However, from personal experience after a cold shower my body feels less sore and I feel a greater sense of pain free mobility. Even if it is a placebo I still find great benefit in taking cold showers. Try the Wim Hoff method where he recommends 5 rounds of 30 seconds alternating between hot and cold water.
Eat A Healthy High Protein Diet
If your diet is poor your recovery is going to be poor and you will experience prolonged soreness. To maximize your recovery and reduce your soreness you need to eat high protein and healthy natural foods. You should aim to eat 1 gram of protein for every 1 pound of your body weight. For example if you weigh 150 pounds you should be hitting 150 grams of protein per day. Your diet should consist of red meat, chicken, fish, eggs, vegetables, rice, pasta and fruit. You stick with that diet and get in the right amount of protein you will won’t be feeling sore for very long.
Sleep For At Least 8 Hours
Sleep is essential if you want your body to recover and perform at its best. When your muscles are getting sore from BJJ your body is letting you know it needs to rest and recover. There is no better recovery than getting a solid 8 hours of blissful sleep. Studies have found that for every two hours an athlete is awake they require at least one hour of sleep to recover. Therefore if you are awake for 16 hours a day you better be getting 8 hours of sleep otherwise your body is not recovering properly and your soreness is going to linger.
Stretching can help you increase your mobility while helping reduce your soreness.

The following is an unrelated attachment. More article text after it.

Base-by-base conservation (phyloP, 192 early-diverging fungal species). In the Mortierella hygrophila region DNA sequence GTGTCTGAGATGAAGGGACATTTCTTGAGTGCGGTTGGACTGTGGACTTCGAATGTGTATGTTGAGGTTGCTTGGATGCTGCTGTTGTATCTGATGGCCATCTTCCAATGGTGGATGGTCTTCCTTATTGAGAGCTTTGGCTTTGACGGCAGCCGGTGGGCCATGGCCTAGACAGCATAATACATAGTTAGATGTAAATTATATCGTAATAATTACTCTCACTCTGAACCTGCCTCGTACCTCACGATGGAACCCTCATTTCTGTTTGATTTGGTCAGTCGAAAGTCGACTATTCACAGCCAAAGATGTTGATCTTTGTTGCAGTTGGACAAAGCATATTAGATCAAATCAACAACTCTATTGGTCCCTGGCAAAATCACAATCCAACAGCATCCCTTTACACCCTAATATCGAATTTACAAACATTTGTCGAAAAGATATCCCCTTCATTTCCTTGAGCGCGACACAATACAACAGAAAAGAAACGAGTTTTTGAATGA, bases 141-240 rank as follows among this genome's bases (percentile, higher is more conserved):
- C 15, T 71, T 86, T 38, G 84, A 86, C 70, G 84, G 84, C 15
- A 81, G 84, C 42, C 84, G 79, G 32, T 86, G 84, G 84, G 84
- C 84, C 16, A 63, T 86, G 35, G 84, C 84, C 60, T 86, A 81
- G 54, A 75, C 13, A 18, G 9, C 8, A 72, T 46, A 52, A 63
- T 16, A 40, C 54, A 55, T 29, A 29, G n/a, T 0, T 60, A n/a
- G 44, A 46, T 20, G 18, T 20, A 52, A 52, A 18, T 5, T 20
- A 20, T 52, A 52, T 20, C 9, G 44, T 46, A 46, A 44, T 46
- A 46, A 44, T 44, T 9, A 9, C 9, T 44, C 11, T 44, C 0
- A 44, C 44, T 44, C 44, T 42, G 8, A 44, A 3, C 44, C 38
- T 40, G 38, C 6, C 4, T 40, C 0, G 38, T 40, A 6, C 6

Try These 3 Stretches To Reduce Your Soreness And Stiffness From BJJ
1) Butterfly Stretch
Great for reducing stiffness in your groin and hips. Sit on the ground, place your the soles of your feet together so they are touching. Then place your elbows on your knees and attempt to push your knees to the ground. You should feel a strong stretch in your groin and your hips should open up.
2) Lying Half Spinal Twist
Great for reducing stiffness in your spine. Lie on your back with your arms outstretched to your sides. Then lift one of your legs hold it across your body. Take one of your arms and attempt to touch your knee of your lifted leg to the ground. Keep your shoulders on the mat, and turn your head away from your leg. Repeat this for both legs, for 10 to 20 seconds.
3) Neck and Torso Stretch
Great for reducing stiffness in your neck and back. Lie on your back with your arms by your sides. Lift your feet off the floor and attempt to touch your chest with your knees. If you are extra flexible you touch the balls of your feet behind your head. Hold this pose for 30 seconds to a minute before returning your legs to the ground.